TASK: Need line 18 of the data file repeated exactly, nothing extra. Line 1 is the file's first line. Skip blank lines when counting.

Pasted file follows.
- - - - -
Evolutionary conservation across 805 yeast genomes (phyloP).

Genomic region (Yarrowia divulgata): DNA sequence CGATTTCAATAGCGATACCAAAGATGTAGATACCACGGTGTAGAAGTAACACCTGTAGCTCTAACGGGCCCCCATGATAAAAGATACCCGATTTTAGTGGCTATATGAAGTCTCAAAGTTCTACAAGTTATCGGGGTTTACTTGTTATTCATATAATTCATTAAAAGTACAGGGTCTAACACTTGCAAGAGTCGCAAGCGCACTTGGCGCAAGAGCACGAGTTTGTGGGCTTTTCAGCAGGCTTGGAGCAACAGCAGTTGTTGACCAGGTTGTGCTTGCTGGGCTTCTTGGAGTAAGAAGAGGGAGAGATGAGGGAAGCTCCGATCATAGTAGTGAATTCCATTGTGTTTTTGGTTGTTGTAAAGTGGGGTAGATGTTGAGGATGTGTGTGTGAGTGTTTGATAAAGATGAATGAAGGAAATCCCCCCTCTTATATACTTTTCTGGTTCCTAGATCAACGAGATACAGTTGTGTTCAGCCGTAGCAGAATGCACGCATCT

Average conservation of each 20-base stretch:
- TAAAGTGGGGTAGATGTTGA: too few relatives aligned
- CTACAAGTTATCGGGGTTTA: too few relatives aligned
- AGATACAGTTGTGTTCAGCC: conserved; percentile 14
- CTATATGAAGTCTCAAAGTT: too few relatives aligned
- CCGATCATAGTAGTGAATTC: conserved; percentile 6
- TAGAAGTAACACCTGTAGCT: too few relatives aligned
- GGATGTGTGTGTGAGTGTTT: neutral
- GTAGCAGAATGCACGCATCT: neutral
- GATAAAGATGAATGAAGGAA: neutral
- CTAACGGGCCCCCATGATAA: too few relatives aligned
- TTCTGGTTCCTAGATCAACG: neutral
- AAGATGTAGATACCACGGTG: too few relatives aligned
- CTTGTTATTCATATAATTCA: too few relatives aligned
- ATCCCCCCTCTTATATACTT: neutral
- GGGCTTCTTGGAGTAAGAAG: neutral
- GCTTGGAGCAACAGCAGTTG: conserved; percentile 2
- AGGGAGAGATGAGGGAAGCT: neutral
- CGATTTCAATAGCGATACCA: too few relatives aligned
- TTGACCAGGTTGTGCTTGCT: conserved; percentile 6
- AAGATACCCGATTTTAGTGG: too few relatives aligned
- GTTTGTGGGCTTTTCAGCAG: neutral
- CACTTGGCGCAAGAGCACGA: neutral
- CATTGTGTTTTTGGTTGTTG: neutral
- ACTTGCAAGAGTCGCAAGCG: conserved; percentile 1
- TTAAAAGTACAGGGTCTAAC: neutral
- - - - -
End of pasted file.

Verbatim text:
- GGGCTTCTTGGAGTAAGAAG: neutral